Is that ice safe?

It’s winter in Canada, so that means lots of us are eager to get out on the ice! Taking caution around ice is an important part of enjoying some great outdoor activities like snowmobiling, ice fishing, skating and hockey. Learn to check for proper ice thickness with these tips.

Ice colour can help indicate the strength of ice:
  • Clear blue ice is strongest
  • White opaque or snow ice is half as strong as blue ice – this type of ice forms by wet snow freezing on the ice
  • Grey ice is not safe. The ice gets its grey colour from the presence of water.
Ice thickness is the best way to measure safety.  Ice should be at least:
  • 15cm for walking or skating alone
  • 20cm for group skating or games
  • 25cm for snowmobiles
Floating ice on open waters like ponds, rivers and lakes is never considered 100% safe, regardless of thickness.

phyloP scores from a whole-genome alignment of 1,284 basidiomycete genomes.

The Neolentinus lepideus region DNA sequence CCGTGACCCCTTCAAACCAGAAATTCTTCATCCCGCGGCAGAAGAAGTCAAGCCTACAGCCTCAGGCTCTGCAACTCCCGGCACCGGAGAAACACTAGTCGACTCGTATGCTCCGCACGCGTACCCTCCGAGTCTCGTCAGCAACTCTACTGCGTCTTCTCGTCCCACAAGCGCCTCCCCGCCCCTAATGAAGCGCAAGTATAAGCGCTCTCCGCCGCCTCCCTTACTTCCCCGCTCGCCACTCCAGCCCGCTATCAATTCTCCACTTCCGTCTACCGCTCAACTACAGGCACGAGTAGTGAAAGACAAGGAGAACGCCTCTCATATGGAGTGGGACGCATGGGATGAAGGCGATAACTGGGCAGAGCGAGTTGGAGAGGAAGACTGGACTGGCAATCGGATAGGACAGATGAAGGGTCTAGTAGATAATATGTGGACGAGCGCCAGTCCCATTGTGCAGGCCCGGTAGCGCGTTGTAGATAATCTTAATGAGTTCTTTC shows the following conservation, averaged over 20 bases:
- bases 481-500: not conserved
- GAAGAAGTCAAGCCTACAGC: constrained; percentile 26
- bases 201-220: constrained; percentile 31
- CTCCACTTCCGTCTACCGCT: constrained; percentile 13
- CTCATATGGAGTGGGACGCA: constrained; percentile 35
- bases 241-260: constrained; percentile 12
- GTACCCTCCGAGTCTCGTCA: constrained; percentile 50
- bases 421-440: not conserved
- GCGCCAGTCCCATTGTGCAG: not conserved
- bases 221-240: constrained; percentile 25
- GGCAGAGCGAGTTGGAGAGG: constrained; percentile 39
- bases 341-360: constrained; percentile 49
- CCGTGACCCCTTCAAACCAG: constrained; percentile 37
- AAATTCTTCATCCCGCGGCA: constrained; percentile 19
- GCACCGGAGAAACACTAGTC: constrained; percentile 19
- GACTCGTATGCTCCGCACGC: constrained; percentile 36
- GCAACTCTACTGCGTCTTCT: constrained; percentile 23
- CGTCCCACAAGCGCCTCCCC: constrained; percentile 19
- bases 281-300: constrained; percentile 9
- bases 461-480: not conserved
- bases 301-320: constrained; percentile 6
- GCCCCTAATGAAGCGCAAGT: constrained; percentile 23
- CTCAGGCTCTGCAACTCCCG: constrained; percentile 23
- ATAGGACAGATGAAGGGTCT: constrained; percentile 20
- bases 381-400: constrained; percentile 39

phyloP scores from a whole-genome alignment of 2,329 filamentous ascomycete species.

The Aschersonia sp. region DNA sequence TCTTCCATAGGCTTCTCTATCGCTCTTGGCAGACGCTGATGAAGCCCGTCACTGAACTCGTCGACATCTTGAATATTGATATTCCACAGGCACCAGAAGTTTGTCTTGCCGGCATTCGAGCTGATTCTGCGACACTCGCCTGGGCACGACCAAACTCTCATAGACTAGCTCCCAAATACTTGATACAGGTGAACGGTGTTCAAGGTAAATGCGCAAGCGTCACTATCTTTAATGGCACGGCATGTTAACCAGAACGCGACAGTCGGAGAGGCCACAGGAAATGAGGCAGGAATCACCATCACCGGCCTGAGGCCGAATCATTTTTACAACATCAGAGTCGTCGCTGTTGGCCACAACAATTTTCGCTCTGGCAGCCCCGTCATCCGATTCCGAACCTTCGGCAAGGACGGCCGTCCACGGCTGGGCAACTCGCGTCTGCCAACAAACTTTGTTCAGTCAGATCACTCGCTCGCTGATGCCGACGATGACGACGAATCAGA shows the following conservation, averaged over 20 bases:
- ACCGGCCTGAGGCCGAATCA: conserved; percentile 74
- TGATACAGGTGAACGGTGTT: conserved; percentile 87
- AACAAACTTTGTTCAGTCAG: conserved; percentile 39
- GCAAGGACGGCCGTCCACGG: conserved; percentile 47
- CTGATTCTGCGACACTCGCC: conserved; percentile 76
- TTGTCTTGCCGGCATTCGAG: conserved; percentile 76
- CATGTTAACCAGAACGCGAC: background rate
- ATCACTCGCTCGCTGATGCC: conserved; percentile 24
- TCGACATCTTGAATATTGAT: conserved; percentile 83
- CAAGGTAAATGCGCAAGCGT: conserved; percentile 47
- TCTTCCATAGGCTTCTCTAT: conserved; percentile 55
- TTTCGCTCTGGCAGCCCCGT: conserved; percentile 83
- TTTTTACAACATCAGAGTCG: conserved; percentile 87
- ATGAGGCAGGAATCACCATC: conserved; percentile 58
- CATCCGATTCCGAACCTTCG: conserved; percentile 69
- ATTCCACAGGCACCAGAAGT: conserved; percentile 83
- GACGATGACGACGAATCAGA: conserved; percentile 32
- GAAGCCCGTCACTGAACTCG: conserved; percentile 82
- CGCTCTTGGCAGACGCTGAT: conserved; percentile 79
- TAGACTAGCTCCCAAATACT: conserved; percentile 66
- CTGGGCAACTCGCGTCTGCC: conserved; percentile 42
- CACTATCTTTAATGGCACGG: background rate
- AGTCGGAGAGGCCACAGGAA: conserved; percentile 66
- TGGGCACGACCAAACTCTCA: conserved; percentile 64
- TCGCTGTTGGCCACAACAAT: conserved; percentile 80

Remember to check local reports before heading out on ice and avoid going out on ice at night.

Just because the weather is cold enough for there to be ice on ponds and lakes does not mean that ice is thick enough to safely skate or walk on. A lot of factors can impact ice thickness such as water depth, fluctuations in water levels, changing air temperature, docks and rocks absorbing heat from the sun and shock waves from vehicles travelling on the ice. Ice thickness can change as quickly as the weather does, so always be sure to check, even if ice was safe the day before.

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